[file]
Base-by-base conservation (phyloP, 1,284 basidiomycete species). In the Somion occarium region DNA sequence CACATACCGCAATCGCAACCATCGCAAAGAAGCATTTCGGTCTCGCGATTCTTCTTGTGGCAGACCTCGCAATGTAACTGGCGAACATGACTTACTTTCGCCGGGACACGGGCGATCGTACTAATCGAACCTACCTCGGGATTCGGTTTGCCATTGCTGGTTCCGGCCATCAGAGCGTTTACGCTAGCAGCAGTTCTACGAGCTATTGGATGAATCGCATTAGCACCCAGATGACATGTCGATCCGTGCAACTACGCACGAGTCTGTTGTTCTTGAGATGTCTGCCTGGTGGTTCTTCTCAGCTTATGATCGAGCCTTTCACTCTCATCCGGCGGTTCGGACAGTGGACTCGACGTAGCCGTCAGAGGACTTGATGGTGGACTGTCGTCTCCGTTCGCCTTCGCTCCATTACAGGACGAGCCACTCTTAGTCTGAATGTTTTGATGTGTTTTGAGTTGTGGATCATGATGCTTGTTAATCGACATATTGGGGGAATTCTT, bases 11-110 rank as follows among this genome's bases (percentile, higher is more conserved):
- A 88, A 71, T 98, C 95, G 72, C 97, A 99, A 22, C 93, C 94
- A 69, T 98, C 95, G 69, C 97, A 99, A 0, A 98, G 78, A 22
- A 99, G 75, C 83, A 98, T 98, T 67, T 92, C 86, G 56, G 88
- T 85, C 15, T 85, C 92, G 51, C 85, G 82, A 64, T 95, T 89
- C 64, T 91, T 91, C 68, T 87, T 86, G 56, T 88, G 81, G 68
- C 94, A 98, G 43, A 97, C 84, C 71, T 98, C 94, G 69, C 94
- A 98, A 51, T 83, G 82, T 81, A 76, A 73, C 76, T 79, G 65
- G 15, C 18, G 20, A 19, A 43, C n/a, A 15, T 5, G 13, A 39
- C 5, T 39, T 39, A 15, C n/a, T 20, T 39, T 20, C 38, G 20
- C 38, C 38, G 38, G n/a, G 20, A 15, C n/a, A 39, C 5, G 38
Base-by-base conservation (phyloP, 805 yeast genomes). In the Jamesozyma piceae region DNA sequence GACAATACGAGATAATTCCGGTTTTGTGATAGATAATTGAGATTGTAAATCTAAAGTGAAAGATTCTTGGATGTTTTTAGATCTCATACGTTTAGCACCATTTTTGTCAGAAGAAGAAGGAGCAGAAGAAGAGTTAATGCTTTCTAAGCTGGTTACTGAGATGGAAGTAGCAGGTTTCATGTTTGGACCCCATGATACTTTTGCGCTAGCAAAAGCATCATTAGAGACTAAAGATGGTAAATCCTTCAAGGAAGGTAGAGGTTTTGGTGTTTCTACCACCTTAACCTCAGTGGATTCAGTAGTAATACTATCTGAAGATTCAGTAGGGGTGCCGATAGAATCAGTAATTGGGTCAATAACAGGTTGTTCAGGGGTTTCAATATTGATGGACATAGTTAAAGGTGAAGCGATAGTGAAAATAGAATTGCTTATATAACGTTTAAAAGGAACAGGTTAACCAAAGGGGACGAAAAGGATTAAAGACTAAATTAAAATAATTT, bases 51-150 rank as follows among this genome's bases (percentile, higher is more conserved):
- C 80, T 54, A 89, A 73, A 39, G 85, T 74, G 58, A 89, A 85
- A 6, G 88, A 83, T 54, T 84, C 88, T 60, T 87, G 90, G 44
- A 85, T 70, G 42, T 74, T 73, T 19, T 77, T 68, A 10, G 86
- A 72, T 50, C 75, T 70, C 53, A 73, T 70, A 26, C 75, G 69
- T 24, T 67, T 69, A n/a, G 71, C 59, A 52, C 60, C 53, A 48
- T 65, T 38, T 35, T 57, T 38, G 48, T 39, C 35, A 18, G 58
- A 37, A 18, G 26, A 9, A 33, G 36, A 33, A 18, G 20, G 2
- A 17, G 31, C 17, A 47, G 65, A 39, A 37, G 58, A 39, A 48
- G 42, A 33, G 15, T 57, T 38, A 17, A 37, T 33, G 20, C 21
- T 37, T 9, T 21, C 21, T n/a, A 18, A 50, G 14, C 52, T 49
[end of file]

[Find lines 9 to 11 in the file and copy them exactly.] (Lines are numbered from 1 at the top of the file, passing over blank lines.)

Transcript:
- G 15, C 18, G 20, A 19, A 43, C n/a, A 15, T 5, G 13, A 39
- C 5, T 39, T 39, A 15, C n/a, T 20, T 39, T 20, C 38, G 20
- C 38, C 38, G 38, G n/a, G 20, A 15, C n/a, A 39, C 5, G 38